Like many small business owners, Rose Corona heard the news that the U.S. Supreme Court upheld most of the provisions of the Affordable Care Act on Thursday morning, then had to go open her shop, Big Horse Feed and Mercantile, a retail feed and old-fashioned general store in Temecula, Calif.
Now she faces her own tough decision. "I know I'm going to have to reduce the size of [my] labor force and amount of business I can do because of this," Corona said. "And it's not just me -- it's across the board. Practically, this means we will have to start cutting jobs."
Small business owners seemed fairly united in their surprise over the ruling -- many expected parts of the law to be struck down -- but divided in their opinions of whether it was good or bad news for small business.
Unlike Corona, Mike Roach, co-owner with wife Kim Osgood of Paloma Clothing, a women's clothing store in Portland Ore., said he was "thrilled" that the Affordable Care Act was upheld. One of the law's provisions is the small business health care tax credit, which allows businesses with fewer than 25 full-time employees that pay at least 50 percent of total premiums to qualify for a tax credit of up to 35 percent of their premium contributions. That credit increases to 50 percent in 2014.
"That means the over $7,000 in income tax credits I get will remain intact and continue to help us buy health insurance," Roach said. "I'm relieved that wasn't taken away."
The ruling also upholds the creation of required state-based exchanges to offer affordable coverage for individuals beginning in 2014. Roach sees these exchanges as a boon to small business.
"We can pool our purchasing power to get better rates from insurance companies than we get now. We're getting slaughtered every year the insurance costs go up, and the attitude has typically been, 'Too bad, you small businesses don't have negotiating power,'" he said. "The exchanges hold the promise that finally, they're leveling the playing field. ... We're trying to attract the same top-quality employees as Nordstrom or Talbots, which was difficult simply because we pay a much higher premium to get the same employee."
Many other small business owners are concerned that the law's mandate to purchase insurance for employees will result in higher costs, resulting in an increase unemployment.
Under the law, businesses with 50 full-time equivalent employees that do not provide health insurance coverage must pay a penalty of $2,000 per full-time employee in excess of 30 full-time employees.
"Those who employ 60 are going to lay off 11. Those who employ 49 will hire nobody," said Dan Galbraith, owner of Solutionist, a visual communication, sales and marketing firm in Greensburg, Pa. "One owner who has 70-plus employees has told me he will close his business and start another business without employees. He just doesn't have health care built into his business model."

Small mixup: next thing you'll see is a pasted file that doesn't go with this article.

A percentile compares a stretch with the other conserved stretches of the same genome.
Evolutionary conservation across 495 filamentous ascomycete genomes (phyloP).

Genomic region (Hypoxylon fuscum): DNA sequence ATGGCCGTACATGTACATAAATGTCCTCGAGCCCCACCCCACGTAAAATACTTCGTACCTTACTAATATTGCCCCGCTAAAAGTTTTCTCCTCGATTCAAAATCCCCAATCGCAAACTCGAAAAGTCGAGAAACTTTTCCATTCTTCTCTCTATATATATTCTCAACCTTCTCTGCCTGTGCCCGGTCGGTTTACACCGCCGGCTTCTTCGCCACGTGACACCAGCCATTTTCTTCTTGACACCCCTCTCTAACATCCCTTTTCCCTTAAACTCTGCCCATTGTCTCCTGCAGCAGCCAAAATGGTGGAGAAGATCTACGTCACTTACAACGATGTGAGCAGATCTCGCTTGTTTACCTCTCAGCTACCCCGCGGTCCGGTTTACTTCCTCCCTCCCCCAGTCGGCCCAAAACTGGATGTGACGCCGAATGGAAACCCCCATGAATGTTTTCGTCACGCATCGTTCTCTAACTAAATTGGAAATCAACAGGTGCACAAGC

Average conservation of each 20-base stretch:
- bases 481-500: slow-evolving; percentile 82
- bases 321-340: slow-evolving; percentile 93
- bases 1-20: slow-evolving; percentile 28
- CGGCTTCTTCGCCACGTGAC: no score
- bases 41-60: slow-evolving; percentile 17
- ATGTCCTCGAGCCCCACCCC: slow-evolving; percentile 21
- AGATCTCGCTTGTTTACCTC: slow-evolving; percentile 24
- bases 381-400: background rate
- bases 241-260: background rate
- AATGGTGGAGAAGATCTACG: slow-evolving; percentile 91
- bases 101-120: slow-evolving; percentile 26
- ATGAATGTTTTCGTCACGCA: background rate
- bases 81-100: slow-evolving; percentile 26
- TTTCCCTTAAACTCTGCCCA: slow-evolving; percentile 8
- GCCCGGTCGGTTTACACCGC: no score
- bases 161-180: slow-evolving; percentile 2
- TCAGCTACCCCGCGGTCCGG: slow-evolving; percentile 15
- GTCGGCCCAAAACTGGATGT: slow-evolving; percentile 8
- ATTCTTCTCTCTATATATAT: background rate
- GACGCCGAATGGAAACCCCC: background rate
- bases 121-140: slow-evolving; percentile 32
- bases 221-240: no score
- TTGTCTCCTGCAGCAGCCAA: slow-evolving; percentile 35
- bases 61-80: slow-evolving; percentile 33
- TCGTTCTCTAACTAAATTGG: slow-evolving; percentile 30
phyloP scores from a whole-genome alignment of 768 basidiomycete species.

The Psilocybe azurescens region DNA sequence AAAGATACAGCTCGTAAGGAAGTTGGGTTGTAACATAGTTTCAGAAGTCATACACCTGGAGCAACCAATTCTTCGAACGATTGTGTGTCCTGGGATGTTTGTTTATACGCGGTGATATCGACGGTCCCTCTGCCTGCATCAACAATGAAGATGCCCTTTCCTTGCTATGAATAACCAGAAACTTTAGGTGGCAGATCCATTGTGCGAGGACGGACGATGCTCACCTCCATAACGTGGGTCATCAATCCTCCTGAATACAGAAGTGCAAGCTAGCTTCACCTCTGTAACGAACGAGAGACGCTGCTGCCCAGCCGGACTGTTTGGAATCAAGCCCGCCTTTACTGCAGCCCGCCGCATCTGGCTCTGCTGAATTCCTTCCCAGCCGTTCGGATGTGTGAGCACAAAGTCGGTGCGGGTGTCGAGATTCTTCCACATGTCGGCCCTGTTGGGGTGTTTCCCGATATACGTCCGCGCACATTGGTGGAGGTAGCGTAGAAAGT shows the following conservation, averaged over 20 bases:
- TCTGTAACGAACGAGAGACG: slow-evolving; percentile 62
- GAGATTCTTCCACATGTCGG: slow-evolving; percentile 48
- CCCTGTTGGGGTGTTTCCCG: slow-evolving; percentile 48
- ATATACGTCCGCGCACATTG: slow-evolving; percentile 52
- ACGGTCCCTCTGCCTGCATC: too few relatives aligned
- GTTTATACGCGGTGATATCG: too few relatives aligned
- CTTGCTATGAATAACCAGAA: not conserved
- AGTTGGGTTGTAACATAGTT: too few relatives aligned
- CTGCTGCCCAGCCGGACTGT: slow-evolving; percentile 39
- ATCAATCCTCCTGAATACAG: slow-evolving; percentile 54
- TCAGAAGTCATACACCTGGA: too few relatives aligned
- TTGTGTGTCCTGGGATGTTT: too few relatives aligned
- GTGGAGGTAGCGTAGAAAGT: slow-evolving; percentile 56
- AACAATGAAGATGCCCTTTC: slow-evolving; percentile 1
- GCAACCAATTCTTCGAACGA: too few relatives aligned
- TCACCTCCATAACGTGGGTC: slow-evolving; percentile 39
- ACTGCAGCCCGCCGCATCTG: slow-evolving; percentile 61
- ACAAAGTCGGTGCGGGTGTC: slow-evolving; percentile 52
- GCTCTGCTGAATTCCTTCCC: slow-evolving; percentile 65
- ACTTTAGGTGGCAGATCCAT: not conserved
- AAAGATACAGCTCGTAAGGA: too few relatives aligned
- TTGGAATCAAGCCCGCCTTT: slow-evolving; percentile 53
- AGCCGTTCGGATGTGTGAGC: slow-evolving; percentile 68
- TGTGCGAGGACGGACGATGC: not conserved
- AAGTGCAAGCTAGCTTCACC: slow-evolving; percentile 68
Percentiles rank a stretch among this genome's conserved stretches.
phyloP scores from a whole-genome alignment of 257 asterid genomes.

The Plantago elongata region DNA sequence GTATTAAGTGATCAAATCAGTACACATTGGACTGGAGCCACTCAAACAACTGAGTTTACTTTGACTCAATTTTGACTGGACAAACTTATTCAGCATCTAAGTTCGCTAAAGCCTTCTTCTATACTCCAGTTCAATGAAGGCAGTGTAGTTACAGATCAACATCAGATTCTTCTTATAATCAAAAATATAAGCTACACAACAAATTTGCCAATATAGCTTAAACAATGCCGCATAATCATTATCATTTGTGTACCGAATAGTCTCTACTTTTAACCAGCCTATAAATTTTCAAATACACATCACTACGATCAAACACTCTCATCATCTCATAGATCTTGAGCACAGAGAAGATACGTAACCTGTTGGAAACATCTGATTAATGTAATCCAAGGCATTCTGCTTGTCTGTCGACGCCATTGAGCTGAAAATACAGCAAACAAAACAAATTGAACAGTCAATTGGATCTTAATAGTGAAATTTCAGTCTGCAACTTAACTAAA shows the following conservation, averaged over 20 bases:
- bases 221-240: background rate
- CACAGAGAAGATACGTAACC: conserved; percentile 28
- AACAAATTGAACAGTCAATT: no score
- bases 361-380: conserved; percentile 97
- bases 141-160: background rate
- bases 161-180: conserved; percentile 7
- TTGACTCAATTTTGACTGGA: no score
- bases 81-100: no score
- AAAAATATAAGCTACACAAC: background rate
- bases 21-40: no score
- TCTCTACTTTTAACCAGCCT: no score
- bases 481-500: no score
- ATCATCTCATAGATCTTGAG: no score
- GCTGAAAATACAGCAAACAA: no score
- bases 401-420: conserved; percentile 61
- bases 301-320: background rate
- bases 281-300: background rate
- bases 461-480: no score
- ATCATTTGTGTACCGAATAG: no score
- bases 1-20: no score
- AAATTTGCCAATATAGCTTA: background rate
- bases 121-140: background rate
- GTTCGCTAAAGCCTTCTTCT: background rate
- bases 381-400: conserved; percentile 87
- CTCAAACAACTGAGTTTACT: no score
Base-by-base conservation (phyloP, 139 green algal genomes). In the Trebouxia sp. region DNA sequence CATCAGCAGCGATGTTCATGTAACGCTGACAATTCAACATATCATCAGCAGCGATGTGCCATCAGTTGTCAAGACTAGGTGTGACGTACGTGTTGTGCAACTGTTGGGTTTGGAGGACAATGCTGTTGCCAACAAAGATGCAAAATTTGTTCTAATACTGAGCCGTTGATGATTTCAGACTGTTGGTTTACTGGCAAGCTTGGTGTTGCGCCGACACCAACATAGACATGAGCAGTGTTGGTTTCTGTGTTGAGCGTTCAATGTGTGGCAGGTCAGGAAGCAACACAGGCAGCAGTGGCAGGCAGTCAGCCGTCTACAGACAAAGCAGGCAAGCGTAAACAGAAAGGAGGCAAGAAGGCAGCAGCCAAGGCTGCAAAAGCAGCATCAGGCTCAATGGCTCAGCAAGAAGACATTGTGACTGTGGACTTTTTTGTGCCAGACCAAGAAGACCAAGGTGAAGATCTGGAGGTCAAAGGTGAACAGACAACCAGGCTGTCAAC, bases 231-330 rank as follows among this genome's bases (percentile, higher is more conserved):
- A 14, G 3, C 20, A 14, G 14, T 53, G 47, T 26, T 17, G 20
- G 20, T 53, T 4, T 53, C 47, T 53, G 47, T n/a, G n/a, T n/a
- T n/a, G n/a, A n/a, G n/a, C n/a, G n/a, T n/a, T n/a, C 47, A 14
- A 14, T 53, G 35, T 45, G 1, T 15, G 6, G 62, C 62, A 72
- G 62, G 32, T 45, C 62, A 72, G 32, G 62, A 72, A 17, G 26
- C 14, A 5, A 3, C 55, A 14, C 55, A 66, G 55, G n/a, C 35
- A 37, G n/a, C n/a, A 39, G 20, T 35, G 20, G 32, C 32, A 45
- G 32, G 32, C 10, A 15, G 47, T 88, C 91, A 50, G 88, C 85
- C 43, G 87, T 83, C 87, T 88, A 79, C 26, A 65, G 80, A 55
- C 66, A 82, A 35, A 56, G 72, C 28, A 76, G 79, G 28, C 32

Corona agreed that "the biggest expense for a small business owner is labor force and investment in people."
"A lot of small businesses are already tightening belts to stay alive," she said. "This is going to drive a lot of people out of business, and I know a lot of others who will cut out health care altogether, pay the fine and leave people to the government to insure."
And even with the legal decision made, the political debate over health care reform is far from over. Corona said she needs time "to digest it all," but felt just as unsettled after the decision as she did before.
"I believe small business is going to keep fighting to get this repealed through Congress," she said. "I'm not saying there shouldn't be affordable health care for everybody, but if you bite off more than you can chew, you will choke yourself. With this legislation, small business is just seeing costs going up and we're finding it difficult to swallow."
For his part, Roach hopes the continued debate over health care reform will spotlight some of the challenges that continue to plague small businesses.
"Small businesses are struggling and have been completely overlooked, and this is the first piece of legislation that has singled out mom-and-pop businesses with 10 or fewer employees to receive the maximum benefit," he said. "I hope that can be brought to light and made more clear to the American public in the next year or two."